5 tips for creating value from raw data

Published on March 2, 2015

Our world is obsessed with data, but run by human emotions. But data and creativity don’t need to be at loggerheads.

Our world is obsessed with data, but run by human emotions. But data and creativity don’t need to be at loggerheads.

Here are five tips for successfully combining your gut instinct with raw data to unlock value:

1. Data helps you define the problem – it doesn’t give you the answer

From childhood, many are taught that to measure something is to understand it. But the reality of data is a lot more uncertain than this. Many mistakenly only work with one set of data, representing just one view of the world.

To understand the problem, you need to see the world through as many lenses as possible. Delve into economics, finance, history or technology to develop new perspectives and understanding. The best ideas often come from seeing relationships between previously unconnected concepts.

2. Be a data sceptic

Data comes with its own biases, sometimes intentional and sometimes not. In the pre-digital era, we lived in a world of data scarcity where data creation was valued. Now, we live in an era of data over-abundance. The new challenge therefore is identifying the meaningful data within the noise.

We think of data as hard facts, but our digital data is noisy and unstructured. Don’t be a data pessimist, but don’t trust it blindly either – a healthy dose of scepticism can help draw the most value from your findings.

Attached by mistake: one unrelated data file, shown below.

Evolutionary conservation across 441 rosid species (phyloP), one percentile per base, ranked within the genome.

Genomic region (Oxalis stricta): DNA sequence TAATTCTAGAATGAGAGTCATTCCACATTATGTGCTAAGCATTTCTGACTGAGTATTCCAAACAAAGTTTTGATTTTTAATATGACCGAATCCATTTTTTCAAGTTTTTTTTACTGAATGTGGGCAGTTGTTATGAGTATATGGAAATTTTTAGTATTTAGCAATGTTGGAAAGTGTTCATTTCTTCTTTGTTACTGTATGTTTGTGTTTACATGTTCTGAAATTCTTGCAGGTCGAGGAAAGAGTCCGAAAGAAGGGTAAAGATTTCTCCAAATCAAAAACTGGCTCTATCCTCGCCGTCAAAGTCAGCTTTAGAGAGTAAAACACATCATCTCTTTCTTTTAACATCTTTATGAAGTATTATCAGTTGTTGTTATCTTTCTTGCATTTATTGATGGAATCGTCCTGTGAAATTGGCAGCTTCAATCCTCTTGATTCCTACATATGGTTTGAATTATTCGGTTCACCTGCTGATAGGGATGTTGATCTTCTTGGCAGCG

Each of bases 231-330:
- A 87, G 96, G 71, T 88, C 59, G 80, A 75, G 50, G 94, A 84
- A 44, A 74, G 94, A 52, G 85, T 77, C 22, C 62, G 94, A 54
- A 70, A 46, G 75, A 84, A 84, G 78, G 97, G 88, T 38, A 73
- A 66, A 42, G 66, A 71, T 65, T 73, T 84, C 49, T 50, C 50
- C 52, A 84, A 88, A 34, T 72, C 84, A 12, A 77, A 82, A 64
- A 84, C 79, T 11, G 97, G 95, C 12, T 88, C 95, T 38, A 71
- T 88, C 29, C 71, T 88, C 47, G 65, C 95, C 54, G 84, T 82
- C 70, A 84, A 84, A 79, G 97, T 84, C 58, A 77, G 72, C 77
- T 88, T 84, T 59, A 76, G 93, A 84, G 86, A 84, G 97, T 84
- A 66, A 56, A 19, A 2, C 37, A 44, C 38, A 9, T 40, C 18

3. Ask why

Data tells you the ‘what’. It’s your job to ask ‘why?’ This is the key to understanding the reasons behind data, leading to useful results.

Data: Half of all women in the ageing populations of America and Europe dye their hair at least once every two months.

Insight: Dying their hair makes the baby boomer generation feel younger.

The above insight processes the raw data (hair-dying habits) thus forming an actionable reason behind the data. This understanding is much more useful than pure data alone.

4. Strategy provides boundaries  

A great strategy should inspire. It should spark creativity in those who encounter it, drawing out ideas in the process.

But at the same time, strategies must provide constraints. As strategy guru Michael Porter says, strategy is as much about what you shouldn’t do as it is what you should be doing. Done right, it focuses the creative mind.

5. Start with a hunch, then refine

A hunch is in many ways an immature hypothesis. You start with hunches, turn them into hypotheses, test to validate and then refine the hunch based on your data.

If you collaborate properly between researchers and creatives, beautiful ideas can be made much stronger.

Nils Mork-Ulnes, head of strategy and analytics at Beyond